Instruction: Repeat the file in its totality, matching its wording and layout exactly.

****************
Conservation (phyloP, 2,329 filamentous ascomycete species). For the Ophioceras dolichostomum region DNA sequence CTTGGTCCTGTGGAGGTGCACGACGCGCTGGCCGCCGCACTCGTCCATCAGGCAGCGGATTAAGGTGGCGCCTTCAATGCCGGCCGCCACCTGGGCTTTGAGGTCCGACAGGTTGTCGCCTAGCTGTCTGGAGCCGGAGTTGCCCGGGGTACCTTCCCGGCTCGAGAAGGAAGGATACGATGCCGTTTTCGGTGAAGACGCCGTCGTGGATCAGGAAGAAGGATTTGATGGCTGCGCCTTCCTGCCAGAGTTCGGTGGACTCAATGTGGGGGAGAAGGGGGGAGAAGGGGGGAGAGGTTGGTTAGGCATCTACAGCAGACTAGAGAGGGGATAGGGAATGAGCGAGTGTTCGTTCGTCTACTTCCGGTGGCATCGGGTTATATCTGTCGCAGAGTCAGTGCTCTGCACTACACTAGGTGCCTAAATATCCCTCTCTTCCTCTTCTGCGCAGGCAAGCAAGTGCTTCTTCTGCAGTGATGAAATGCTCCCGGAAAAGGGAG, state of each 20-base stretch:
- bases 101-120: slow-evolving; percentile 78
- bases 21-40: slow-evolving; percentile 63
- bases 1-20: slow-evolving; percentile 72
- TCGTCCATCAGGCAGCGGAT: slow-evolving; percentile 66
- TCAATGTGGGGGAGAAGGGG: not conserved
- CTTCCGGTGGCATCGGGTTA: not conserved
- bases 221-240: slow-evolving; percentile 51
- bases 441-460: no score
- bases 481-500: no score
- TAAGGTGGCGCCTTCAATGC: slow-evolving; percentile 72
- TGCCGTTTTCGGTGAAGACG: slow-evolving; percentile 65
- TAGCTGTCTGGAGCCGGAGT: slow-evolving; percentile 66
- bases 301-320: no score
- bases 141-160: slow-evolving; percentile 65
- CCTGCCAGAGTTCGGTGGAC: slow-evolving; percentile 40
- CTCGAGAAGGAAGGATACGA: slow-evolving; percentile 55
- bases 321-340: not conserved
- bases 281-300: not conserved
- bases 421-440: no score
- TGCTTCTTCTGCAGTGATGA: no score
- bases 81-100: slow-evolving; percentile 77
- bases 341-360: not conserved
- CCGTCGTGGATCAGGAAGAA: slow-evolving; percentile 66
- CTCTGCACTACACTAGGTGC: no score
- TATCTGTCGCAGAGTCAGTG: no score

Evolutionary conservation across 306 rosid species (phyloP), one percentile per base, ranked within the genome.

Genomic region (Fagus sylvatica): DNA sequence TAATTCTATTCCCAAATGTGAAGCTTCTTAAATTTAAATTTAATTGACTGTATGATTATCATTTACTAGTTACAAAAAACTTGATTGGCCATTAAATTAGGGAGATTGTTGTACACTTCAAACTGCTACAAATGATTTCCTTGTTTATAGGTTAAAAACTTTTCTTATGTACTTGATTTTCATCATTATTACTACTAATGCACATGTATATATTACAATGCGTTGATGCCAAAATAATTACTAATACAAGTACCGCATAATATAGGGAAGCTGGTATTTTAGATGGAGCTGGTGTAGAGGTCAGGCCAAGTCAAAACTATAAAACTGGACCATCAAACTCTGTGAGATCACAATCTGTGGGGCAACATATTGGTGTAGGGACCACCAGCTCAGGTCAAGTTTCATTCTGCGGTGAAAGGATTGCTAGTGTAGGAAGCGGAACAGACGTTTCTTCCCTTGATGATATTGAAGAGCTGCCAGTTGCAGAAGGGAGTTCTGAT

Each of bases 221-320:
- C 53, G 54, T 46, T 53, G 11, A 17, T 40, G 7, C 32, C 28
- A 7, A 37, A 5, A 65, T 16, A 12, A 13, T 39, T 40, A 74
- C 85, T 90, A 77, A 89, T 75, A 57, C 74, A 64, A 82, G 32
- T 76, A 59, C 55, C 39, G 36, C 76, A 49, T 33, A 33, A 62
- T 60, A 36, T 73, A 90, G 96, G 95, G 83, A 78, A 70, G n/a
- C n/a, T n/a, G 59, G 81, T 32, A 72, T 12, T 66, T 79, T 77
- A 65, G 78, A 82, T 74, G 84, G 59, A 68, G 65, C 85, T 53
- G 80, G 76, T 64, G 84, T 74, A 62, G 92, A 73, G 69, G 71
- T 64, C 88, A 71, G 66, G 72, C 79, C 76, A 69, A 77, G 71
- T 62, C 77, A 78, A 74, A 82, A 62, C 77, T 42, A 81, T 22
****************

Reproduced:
Conservation (phyloP, 2,329 filamentous ascomycete species). For the Ophioceras dolichostomum region DNA sequence CTTGGTCCTGTGGAGGTGCACGACGCGCTGGCCGCCGCACTCGTCCATCAGGCAGCGGATTAAGGTGGCGCCTTCAATGCCGGCCGCCACCTGGGCTTTGAGGTCCGACAGGTTGTCGCCTAGCTGTCTGGAGCCGGAGTTGCCCGGGGTACCTTCCCGGCTCGAGAAGGAAGGATACGATGCCGTTTTCGGTGAAGACGCCGTCGTGGATCAGGAAGAAGGATTTGATGGCTGCGCCTTCCTGCCAGAGTTCGGTGGACTCAATGTGGGGGAGAAGGGGGGAGAAGGGGGGAGAGGTTGGTTAGGCATCTACAGCAGACTAGAGAGGGGATAGGGAATGAGCGAGTGTTCGTTCGTCTACTTCCGGTGGCATCGGGTTATATCTGTCGCAGAGTCAGTGCTCTGCACTACACTAGGTGCCTAAATATCCCTCTCTTCCTCTTCTGCGCAGGCAAGCAAGTGCTTCTTCTGCAGTGATGAAATGCTCCCGGAAAAGGGAG, state of each 20-base stretch:
- bases 101-120: slow-evolving; percentile 78
- bases 21-40: slow-evolving; percentile 63
- bases 1-20: slow-evolving; percentile 72
- TCGTCCATCAGGCAGCGGAT: slow-evolving; percentile 66
- TCAATGTGGGGGAGAAGGGG: not conserved
- CTTCCGGTGGCATCGGGTTA: not conserved
- bases 221-240: slow-evolving; percentile 51
- bases 441-460: no score
- bases 481-500: no score
- TAAGGTGGCGCCTTCAATGC: slow-evolving; percentile 72
- TGCCGTTTTCGGTGAAGACG: slow-evolving; percentile 65
- TAGCTGTCTGGAGCCGGAGT: slow-evolving; percentile 66
- bases 301-320: no score
- bases 141-160: slow-evolving; percentile 65
- CCTGCCAGAGTTCGGTGGAC: slow-evolving; percentile 40
- CTCGAGAAGGAAGGATACGA: slow-evolving; percentile 55
- bases 321-340: not conserved
- bases 281-300: not conserved
- bases 421-440: no score
- TGCTTCTTCTGCAGTGATGA: no score
- bases 81-100: slow-evolving; percentile 77
- bases 341-360: not conserved
- CCGTCGTGGATCAGGAAGAA: slow-evolving; percentile 66
- CTCTGCACTACACTAGGTGC: no score
- TATCTGTCGCAGAGTCAGTG: no score

Evolutionary conservation across 306 rosid species (phyloP), one percentile per base, ranked within the genome.

Genomic region (Fagus sylvatica): DNA sequence TAATTCTATTCCCAAATGTGAAGCTTCTTAAATTTAAATTTAATTGACTGTATGATTATCATTTACTAGTTACAAAAAACTTGATTGGCCATTAAATTAGGGAGATTGTTGTACACTTCAAACTGCTACAAATGATTTCCTTGTTTATAGGTTAAAAACTTTTCTTATGTACTTGATTTTCATCATTATTACTACTAATGCACATGTATATATTACAATGCGTTGATGCCAAAATAATTACTAATACAAGTACCGCATAATATAGGGAAGCTGGTATTTTAGATGGAGCTGGTGTAGAGGTCAGGCCAAGTCAAAACTATAAAACTGGACCATCAAACTCTGTGAGATCACAATCTGTGGGGCAACATATTGGTGTAGGGACCACCAGCTCAGGTCAAGTTTCATTCTGCGGTGAAAGGATTGCTAGTGTAGGAAGCGGAACAGACGTTTCTTCCCTTGATGATATTGAAGAGCTGCCAGTTGCAGAAGGGAGTTCTGAT

Each of bases 221-320:
- C 53, G 54, T 46, T 53, G 11, A 17, T 40, G 7, C 32, C 28
- A 7, A 37, A 5, A 65, T 16, A 12, A 13, T 39, T 40, A 74
- C 85, T 90, A 77, A 89, T 75, A 57, C 74, A 64, A 82, G 32
- T 76, A 59, C 55, C 39, G 36, C 76, A 49, T 33, A 33, A 62
- T 60, A 36, T 73, A 90, G 96, G 95, G 83, A 78, A 70, G n/a
- C n/a, T n/a, G 59, G 81, T 32, A 72, T 12, T 66, T 79, T 77
- A 65, G 78, A 82, T 74, G 84, G 59, A 68, G 65, C 85, T 53
- G 80, G 76, T 64, G 84, T 74, A 62, G 92, A 73, G 69, G 71
- T 64, C 88, A 71, G 66, G 72, C 79, C 76, A 69, A 77, G 71
- T 62, C 77, A 78, A 74, A 82, A 62, C 77, T 42, A 81, T 22